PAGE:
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PROTECTION FROM VIOLENCE, EXPLOITATION AND ABUSE

Disasters, emergencies and trauma were no strangers to children in 2006. Armed conflict disrupted children’s tranquility from Afghanistan to Sri Lanka to Sudan and beyond. Natural disasters ripped apart children’s lives in Ethiopia, India, Nepal, Pakistan, Peru and the Philippines. Famine and floods crept across the Horn of Africa. And displaced persons languished in camps in such countries as Chad and Somalia. Young people toiled in the worst forms of labour, young women suffered the indignities of sexual harassment and discrimination, and girls and women endured the horrors of rape and sexual assault in nearly every corner of the globe. The UN Secretary-General’s Study on Violence against Children released in 2006 documents the atrocities children experience on a daily basis.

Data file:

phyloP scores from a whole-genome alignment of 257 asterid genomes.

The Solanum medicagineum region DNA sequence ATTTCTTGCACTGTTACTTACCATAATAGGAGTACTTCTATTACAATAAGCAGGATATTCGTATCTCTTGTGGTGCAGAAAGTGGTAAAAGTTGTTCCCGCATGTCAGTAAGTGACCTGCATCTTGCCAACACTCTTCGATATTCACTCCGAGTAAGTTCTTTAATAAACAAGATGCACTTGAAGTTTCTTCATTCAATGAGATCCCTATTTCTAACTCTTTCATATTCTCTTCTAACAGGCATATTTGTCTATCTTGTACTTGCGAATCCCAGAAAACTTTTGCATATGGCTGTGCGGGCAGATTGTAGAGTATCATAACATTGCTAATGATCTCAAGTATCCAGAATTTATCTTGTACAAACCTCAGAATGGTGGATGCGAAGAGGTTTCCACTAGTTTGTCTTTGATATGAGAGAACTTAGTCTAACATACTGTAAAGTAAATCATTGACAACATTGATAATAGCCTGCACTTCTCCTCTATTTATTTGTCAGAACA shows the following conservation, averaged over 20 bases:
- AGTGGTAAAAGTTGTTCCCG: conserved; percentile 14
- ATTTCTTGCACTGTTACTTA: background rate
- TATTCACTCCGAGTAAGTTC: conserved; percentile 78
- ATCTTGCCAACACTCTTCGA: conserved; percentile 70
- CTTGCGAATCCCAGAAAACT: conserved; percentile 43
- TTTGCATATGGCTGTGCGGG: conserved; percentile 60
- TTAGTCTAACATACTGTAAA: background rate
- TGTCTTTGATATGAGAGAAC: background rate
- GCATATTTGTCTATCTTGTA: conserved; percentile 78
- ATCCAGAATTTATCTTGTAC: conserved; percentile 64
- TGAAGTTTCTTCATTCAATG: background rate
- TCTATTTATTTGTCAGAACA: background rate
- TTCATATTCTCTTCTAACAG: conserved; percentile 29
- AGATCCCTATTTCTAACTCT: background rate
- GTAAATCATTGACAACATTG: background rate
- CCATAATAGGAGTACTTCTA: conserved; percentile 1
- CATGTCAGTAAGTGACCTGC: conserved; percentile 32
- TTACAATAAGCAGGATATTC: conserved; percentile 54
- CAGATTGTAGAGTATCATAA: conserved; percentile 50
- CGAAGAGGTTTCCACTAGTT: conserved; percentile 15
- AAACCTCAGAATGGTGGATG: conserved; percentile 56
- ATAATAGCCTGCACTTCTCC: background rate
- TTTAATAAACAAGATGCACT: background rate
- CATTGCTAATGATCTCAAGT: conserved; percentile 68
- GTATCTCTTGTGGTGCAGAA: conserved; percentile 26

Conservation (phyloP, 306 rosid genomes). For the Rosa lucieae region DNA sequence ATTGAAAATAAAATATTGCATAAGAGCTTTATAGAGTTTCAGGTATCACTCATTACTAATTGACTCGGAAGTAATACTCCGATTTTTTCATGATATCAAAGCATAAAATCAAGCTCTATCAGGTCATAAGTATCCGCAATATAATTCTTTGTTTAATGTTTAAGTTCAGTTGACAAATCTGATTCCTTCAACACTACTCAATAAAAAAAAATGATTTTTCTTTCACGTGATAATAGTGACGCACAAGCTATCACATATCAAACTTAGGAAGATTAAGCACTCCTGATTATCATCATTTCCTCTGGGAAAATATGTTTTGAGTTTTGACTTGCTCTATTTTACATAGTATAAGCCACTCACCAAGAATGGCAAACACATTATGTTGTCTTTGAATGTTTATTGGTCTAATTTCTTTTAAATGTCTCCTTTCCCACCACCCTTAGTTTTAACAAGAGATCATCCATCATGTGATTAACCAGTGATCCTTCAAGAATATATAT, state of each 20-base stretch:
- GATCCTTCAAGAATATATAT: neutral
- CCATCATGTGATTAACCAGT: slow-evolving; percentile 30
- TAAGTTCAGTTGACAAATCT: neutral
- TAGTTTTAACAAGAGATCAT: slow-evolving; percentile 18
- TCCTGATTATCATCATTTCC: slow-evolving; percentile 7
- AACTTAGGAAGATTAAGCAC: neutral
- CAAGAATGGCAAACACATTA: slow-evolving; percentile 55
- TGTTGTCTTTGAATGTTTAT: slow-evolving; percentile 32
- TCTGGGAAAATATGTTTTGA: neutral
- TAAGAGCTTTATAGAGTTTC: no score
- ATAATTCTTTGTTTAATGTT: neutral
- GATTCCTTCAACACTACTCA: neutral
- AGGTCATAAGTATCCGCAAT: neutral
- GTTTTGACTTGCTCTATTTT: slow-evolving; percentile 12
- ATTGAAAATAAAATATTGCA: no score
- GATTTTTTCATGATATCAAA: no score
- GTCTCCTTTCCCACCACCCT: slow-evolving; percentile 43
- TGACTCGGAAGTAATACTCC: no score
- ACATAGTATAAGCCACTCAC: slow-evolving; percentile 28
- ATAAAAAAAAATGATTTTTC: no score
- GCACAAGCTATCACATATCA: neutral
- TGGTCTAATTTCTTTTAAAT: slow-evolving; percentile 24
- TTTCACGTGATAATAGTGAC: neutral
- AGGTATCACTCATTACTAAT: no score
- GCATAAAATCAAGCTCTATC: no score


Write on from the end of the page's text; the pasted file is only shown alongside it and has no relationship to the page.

Through it all, when disaster strikes, UNICEF is on the ground to provide basic services and attempt to transform crises into opportunities.

Life-saving supplies were brought to families living in Chad after fleeing the slaughter in Darfur (Sudan). Safe water, soap, blankets, vaccinations and high-protein biscuits will stave off disease and death until the displaced can return to their homeland. Some 2.1 million people displaced within Darfur were reached with essential health-care services, and 1.2 million children received polio vaccinations and vitamin A supplements. While basic supplies and services continue to sustain life in the camps, the children of southern Sudan have reached a crossroads. With three quarters of an estimated 8 million people in the area unable to read or write, the UNICEF- sponsored ‘Go to School’ campaign in 2006 beckoned children into classrooms so they can ‘rise from the ashes’ after two decades of war.

In the Democratic Republic of the Congo, where it is believed that between 8,000 and 11,000 children continue to be associated with armed forces and groups, UNICEF responded within 48 hours to violence that erupted in July in the eastern part of the country.

MANY ROADS, ONE DESTINATION

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